Resolved: On balance, a one-day national primary would be more beneficial for the United States than our current presidential primary process.
While the Extemp Files does have an Elections folder with articles about the current election cycle, most of the articles are about the candidates rather than the process. There are a number of articles about primaries buried in the folder, but with several hundred articles about the election each month, the ones on the primary process can be a bit hard to find.
For that reason I’m making available my full Government folder, originally put together for teachers. It’s both current and backfiles all in one – it has the complete Elections folder. Of interest to this topic are the Democrats and Republicans folders; I often file articles in multiple locations (if they’re all relevant to the folder’s topic), and these folders are likely to have the articles specific to the primary process with fewer other articles cluttering up the search.
While this article isn’t necessarily quotable as evidence, the discussion brings up valid points that can still be used in a round.
A Debate Over Hillary vs Bernie – The Atlantic – caucus v primary discussion
A necessary historical perspective on why have our current system:
Pildes – Two myths about the unruly American primary system
The point about state-level party autonomy is worth considering:
Drezner – The good, the bad and the ugly of John Oliver’s rant against the nomination process
George Will – The GOP needs new rules for picking its nominee
Reeling From 2016 Chaos, GOP Mulls Overhaul of Primaries
Lane – If the GOP had superdelegates, we might not be in this Trump mess
Is the Democratic Primary Really Rigged – The Atlantic
Democratic superdelegates – The villains of a ‘rigged’ system, according to Sanders’s supporters
Blow – The (Un)Democratic Party – Dem superdelegates
Roller – The Not So Super Delegates
What would happen if superdelegates had to vote for the candidate who won their state
Social choice theory:
Wolfers – Unusual Flavor of GOP Primary Illustrates a Famous Paradox – social choice theory and Condorcet’s paradox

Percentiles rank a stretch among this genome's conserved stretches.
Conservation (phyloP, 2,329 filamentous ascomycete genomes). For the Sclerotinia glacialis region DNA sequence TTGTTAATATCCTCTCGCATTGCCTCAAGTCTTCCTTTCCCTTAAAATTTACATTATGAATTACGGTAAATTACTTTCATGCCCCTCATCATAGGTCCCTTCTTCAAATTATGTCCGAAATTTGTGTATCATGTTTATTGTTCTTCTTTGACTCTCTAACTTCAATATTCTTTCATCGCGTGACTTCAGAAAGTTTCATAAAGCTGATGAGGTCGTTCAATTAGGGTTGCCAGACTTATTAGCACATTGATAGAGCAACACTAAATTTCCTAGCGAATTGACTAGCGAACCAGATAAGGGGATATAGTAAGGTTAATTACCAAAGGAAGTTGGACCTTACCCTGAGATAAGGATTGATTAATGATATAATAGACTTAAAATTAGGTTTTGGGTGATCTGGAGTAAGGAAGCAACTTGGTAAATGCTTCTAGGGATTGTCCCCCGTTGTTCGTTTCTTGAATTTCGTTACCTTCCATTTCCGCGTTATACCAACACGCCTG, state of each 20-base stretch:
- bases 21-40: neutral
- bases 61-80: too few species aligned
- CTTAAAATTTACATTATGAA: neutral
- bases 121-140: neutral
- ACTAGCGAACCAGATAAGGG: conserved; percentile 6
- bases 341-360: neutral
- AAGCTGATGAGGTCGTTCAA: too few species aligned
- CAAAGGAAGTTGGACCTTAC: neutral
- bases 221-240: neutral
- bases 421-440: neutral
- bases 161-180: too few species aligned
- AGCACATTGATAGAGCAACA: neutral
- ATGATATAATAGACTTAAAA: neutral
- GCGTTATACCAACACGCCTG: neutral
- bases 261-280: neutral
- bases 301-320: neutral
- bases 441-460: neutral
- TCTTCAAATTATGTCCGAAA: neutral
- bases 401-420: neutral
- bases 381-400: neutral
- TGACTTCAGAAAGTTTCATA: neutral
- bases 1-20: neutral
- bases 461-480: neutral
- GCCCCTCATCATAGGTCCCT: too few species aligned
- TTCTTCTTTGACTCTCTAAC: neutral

Letter – The Merits of Approval Voting – social choice theory
To some extent, you can analyze this topic by playing the tape backwards – and seeing the parallels with the Electoral College. We don’t directly vote for the President – that office is filled by the person who gets the most votes in the Electoral College, based on a winner-take-all allocation by state. For primaries, the choice of a candidate doesn’t occur at the ballot box, but at the convention – and the PR value of that convention means that neither party is going to give it up as a platform for publicizing/glorifying that party’s candidate. So primary votes determine the delegate allocation for each state, and those delegates select the nominee (which is why some NeverTrump Republicans talked about the possibility of nominating someone who wasn’t in the primaries should their convention be contested).
So the question becomes one of the best way to select convention delegates. Primary? Caucus? State party convention? Key to delegate selection is how the votes are counted – proportional (see California’s Clinton/Sanders split), or winner-take-all by state (like the Electoral College)? If you have a huge field (17 Republican candidates at one point), could anyone get a majority regardless of counting method? If not (and relevant to a large field in a single-day primary), would you need to tally voter preferences past their primary choice so that a candidate could be determined without runoff votes?